Coconuts are synonymous with island life – palm trees with huge coconuts swaying in a light breeze along a sandy coastline. Today, however, more and more
people are associating coconuts with superfood status, and are talking about the health and skincare benefits of coconut water, milk and oil.
Coconut water or juice is found in young fruit. The outer shells are still green and, if removed, the nuts look like white pods. Coconut water is slightly sweet, and very nutritious. It is often used as a replacement for sugar- and preservative-laden sports drinks, or as a thirst quencher. Because it contains high levels of electrolytes, it may assist in alleviating dehydration.
Contrary to popular belief, you can’t break open a mature coconut and have milk stream- ing from it, like you see in the movies. Coco- nut milk has to be made. This is done by grating or rasping the inner white parts – or meat – of the mature fruit, adding water to it and blending it all together. The mature fruit is recognisable by its brown and hairy outer shell, which most people are more familiar with.
Besides being absolutely delicious as a drink on its own, coconut milk is a common ingredient in Asian and Indian cooking. Being much sweeter than coconut water, it gives a wonderful aroma and flavour to food. It is also very healthy, as it contains lauric acid, antimicrobial lipids and capric acid, which all have antibacterial, antifungal and antiviral properties. Coconut milk is fast becoming a preferred alternative to dairy- or soy-based products, and is a delicious option if you are vegan or lactose intolerant.
Organic coconut oil is extracted from the dried coconut and is a healthier option than the un- saturated oils usually found on the shelves or those normally used in processed foods, as the extraction method does not include us- ing chemical substances. The oil is composed of medium-chain fatty acids (also called medium-chain triglycerides) and is known to increase stamina, support weight loss and promote heart health.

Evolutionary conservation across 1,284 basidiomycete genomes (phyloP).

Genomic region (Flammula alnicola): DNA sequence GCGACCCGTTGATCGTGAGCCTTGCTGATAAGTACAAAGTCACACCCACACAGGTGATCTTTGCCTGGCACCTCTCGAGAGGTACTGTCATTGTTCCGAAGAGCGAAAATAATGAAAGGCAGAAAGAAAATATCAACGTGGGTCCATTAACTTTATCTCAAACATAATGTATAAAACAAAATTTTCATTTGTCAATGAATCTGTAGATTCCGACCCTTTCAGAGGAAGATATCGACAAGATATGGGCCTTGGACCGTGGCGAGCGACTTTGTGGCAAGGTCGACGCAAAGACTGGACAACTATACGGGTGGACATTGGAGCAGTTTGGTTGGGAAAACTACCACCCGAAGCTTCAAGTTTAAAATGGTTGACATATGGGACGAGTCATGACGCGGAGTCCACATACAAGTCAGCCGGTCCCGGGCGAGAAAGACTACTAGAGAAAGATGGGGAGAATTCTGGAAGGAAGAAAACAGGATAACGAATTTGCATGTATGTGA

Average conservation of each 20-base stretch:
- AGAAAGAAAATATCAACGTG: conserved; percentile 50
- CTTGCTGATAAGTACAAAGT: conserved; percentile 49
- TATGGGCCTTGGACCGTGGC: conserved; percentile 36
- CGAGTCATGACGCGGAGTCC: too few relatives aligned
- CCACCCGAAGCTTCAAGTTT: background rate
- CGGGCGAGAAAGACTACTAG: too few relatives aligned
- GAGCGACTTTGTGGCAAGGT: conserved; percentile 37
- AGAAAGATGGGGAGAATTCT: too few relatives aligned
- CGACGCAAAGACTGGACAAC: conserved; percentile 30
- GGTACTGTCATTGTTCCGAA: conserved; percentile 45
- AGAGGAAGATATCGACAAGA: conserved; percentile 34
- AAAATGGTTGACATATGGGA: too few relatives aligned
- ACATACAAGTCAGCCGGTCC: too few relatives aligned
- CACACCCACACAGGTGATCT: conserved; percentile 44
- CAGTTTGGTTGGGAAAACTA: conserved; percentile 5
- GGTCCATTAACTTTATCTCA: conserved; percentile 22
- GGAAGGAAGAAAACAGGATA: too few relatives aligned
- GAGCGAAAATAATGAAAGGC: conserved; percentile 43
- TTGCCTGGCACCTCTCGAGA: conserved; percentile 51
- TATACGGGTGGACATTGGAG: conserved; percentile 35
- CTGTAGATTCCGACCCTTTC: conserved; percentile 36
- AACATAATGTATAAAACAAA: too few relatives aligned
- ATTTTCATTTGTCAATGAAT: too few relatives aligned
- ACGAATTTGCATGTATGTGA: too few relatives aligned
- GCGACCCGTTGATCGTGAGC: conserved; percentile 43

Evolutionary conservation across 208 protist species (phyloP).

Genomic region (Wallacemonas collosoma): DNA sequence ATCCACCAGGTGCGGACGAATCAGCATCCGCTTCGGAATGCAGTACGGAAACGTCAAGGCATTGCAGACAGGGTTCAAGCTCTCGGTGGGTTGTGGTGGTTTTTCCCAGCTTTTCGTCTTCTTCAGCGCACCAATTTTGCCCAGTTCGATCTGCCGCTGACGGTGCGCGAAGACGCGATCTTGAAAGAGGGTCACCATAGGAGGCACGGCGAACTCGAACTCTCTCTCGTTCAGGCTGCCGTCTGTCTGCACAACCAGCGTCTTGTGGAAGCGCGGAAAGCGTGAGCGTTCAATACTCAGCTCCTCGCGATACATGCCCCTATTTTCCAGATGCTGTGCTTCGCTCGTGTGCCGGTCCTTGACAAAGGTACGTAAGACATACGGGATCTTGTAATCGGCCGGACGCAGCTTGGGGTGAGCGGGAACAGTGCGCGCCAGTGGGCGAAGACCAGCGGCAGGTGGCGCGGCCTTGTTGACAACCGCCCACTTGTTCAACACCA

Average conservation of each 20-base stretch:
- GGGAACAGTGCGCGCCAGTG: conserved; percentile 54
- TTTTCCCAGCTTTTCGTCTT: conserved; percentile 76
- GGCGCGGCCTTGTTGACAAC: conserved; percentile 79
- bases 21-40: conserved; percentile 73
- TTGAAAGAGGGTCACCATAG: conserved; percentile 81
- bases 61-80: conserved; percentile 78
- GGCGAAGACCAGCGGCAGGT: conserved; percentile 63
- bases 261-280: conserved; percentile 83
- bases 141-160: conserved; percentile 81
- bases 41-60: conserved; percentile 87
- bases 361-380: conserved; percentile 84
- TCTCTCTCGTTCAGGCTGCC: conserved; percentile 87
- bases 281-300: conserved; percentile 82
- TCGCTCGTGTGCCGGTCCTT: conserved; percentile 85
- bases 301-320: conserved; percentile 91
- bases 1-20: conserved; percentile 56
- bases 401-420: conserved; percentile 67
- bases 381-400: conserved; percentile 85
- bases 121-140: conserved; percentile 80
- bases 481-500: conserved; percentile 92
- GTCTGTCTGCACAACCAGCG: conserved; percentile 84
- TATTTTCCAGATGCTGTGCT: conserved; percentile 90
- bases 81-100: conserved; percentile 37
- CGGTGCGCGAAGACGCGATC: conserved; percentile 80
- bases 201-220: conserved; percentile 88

Some oils produce toxic chemicals when ex- posed to heat, but organic coconut oil can
withstand high temperatures and does not break down easily. This prevents the development of free radicals and trans-fats, as with other oils exposed to heat. Coconut oil has a natural resistance to oxidation, as it does not easily combine with oxygen (which causes most other oils to become rancid). The oil solidifies and turns white when stored in a cold environment and can then be used as a spread instead of margarine. To liquefy it again, simply place the bottle in warm water.
Coconut oil has also been used as a carrier oil in skin care for many years. It can be used directly on the skin and hair for a beautiful, healthy-looking complexion and moisturised locks.
During winter, I often add a tablespoon of coconut oil to my bath to soften my skin, and also apply a little bit of oil directly to my face.
For hair care, use a few tablespoons of warm (not hot) oil, depending on your hair length. Massage it through the hair and onto your scalp. Using a towel to cover your head, leave it on for approximately one hour. Wash your hair as you normally do, with natural shampoo.
It’s important to look out for coconut water, milk and oil that have not been saturated with unhealthy additives. Also available in selected health stores are coconut flour and coconut sugar products.
- Creed, Sally-Ann. Coconut – milk, water and oil. Natural Medicine magazine; 2011; 72: 110-112.
- The Benefits of Coconut Water. Ezine https://ezinearticles.com/?The-Benefits-of-Coconut-Water,-Milk-and-Oil&id=6795735